Has Public Health Insurance for Older Children Reduced Disparities in Access to Care and Health Outcomes?
This paper investigates the effects of expanding public health insurance eligibility for older children. Using data from the National Health Interview Surveys from 1986 to 2005, we first show that although income continues to be an important predictor of children's health status, the importance of income for predicting health has fallen for children 9 to 17 in recent years. We then investigate the extent to which the dramatic expansions in public health insurance coverage for these children in the past decade are responsible for the decline in the importance of income. We find that while eligibility for public health insurance unambiguously improves current utilization of preventive care, it has little effect on current health status. However, we find some evidence that Medicaid eligibility in early childhood has positive effects on future health. This may indicate that adequate medical care early on puts children on a better health trajectory, resulting in better health as they grow.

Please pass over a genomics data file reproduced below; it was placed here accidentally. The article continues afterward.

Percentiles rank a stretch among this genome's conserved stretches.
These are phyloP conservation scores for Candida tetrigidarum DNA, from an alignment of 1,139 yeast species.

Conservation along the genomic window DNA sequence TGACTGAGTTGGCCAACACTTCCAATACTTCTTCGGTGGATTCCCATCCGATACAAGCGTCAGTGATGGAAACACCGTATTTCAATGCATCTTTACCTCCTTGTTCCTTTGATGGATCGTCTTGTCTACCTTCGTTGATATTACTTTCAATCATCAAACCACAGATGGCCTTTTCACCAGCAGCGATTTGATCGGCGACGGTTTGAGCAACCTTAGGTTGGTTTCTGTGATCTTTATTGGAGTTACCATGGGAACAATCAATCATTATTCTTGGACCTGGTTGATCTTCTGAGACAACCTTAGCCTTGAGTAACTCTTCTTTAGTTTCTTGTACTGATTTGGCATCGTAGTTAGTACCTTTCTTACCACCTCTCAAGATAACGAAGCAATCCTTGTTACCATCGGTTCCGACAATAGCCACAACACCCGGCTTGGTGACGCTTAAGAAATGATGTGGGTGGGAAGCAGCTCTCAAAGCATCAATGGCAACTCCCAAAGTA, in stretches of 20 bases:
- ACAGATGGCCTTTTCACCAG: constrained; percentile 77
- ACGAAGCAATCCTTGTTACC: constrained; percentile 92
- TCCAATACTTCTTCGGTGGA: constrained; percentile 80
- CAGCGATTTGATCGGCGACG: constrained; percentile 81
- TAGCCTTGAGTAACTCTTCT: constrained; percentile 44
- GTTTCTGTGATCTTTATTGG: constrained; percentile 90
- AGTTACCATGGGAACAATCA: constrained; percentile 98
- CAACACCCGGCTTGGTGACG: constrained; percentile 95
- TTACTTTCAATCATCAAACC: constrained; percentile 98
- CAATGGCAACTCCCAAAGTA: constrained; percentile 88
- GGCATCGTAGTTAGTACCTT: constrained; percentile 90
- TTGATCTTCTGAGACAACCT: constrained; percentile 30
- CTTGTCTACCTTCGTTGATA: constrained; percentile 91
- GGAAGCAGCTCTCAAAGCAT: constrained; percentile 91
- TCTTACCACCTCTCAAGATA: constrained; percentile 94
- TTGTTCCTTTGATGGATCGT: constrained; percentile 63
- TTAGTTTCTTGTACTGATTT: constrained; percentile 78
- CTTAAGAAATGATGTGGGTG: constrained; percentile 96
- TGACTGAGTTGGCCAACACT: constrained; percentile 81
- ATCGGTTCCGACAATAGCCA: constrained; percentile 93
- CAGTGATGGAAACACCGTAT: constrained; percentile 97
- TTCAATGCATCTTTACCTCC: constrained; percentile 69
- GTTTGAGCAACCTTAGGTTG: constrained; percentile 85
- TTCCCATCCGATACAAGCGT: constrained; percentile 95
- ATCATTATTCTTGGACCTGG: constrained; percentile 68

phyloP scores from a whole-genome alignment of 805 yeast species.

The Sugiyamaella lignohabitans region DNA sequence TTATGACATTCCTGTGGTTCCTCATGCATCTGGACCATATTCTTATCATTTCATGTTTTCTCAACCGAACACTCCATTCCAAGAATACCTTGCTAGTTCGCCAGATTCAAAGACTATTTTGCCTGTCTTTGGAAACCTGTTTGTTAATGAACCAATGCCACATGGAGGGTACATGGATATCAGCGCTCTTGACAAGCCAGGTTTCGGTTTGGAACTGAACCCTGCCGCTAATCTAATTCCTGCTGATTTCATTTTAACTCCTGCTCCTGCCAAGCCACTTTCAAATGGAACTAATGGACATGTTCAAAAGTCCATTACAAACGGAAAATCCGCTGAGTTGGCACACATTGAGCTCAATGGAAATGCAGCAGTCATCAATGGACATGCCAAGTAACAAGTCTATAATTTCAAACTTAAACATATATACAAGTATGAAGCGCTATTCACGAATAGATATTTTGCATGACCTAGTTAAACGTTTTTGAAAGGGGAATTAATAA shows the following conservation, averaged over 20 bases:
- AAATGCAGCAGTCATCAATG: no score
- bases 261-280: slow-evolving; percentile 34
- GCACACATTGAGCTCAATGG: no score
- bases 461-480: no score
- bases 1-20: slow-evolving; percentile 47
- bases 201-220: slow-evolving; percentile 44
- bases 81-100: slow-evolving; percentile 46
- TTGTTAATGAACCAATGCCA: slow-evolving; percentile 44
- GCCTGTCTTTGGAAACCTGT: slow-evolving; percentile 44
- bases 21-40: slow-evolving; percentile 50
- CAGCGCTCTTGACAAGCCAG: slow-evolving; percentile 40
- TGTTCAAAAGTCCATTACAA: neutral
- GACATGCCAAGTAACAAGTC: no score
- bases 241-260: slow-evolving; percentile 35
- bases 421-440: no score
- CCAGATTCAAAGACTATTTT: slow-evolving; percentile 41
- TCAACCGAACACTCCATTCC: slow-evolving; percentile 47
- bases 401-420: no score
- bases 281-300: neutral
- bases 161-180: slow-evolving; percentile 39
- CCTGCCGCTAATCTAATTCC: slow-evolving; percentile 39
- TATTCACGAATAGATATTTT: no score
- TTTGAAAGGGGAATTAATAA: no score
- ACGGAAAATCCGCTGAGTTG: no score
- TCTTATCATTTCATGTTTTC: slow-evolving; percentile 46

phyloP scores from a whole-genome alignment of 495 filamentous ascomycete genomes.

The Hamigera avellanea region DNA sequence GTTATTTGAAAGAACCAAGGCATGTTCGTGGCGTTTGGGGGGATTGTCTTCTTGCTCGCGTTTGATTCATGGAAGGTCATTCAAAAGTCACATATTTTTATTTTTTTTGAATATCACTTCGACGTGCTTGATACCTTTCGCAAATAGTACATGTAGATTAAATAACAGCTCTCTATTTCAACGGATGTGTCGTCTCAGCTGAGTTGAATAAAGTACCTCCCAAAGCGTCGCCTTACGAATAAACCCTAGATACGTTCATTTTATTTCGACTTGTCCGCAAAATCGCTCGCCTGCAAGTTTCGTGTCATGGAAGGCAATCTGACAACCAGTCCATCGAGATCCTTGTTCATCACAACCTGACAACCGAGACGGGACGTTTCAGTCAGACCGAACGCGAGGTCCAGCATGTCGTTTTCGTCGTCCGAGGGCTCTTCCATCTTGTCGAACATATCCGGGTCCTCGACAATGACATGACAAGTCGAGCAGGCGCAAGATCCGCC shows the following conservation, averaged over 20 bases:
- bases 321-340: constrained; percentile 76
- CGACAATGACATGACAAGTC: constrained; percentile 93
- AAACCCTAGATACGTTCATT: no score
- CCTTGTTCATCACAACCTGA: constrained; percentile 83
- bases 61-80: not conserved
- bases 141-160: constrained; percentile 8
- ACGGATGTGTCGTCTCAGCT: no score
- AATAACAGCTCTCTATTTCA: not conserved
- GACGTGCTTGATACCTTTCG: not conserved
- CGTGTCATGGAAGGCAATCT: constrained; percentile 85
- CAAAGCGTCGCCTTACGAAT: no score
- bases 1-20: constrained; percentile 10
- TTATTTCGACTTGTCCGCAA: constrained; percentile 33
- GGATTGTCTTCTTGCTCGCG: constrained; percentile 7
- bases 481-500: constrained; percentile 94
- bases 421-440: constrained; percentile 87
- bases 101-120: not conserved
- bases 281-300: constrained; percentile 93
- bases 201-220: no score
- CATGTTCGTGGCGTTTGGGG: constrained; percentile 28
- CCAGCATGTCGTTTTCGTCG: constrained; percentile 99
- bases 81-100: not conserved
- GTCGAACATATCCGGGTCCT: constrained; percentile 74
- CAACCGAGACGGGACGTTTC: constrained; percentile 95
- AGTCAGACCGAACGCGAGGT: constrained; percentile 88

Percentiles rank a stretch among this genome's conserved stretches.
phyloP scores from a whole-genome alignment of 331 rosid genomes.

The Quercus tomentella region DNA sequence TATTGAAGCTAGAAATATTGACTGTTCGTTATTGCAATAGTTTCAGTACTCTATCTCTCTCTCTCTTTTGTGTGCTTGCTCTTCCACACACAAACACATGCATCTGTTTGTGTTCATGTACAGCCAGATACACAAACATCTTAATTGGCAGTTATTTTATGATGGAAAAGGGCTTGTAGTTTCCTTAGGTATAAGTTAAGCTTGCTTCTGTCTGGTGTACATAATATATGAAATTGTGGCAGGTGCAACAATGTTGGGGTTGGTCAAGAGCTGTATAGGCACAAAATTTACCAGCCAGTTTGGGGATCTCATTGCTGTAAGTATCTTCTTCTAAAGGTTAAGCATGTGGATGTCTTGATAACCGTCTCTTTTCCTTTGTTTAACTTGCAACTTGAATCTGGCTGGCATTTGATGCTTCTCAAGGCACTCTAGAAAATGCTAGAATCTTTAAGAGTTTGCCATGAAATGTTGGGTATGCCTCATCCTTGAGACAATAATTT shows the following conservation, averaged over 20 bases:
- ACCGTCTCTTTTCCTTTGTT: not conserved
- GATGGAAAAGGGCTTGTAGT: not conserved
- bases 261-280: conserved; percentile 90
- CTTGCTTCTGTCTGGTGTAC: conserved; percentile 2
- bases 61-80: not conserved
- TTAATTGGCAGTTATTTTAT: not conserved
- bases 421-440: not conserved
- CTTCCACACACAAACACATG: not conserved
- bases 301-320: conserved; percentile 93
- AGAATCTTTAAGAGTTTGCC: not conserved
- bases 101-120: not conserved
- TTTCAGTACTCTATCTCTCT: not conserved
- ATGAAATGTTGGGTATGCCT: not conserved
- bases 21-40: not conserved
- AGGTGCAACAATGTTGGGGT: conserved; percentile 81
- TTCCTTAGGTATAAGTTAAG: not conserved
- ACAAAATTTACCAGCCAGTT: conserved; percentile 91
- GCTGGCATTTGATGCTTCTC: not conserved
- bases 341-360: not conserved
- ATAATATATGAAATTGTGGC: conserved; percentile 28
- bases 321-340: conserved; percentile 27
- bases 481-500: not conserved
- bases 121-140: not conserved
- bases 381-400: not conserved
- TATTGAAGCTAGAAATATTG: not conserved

We thank Lisa Bates and participants in the April 2007 Population Association of America meetings and two anonymous referes for helpful comments. We also thank Deborah Ingram, Susan Jack, Diane Makuc and Christopher Moriarity of NCHS for help with the NHIS data and income imputations. The findings and conclusions in this paper are those of the authors and do not necessarily represent the views of the Centers for Disease Control and Prevention. The views expressed herein are those of the author(s) and do not necessarily reflect the views of the National Bureau of Economic Research.
Currie, Janet & Decker, Sandra & Lin, Wanchuan, 2008. "Has public health insurance for older children reduced disparities in access to care and health outcomes?," Journal of Health Economics, Elsevier, vol. 27(6), pages 1567-1581, December. citation courtesy of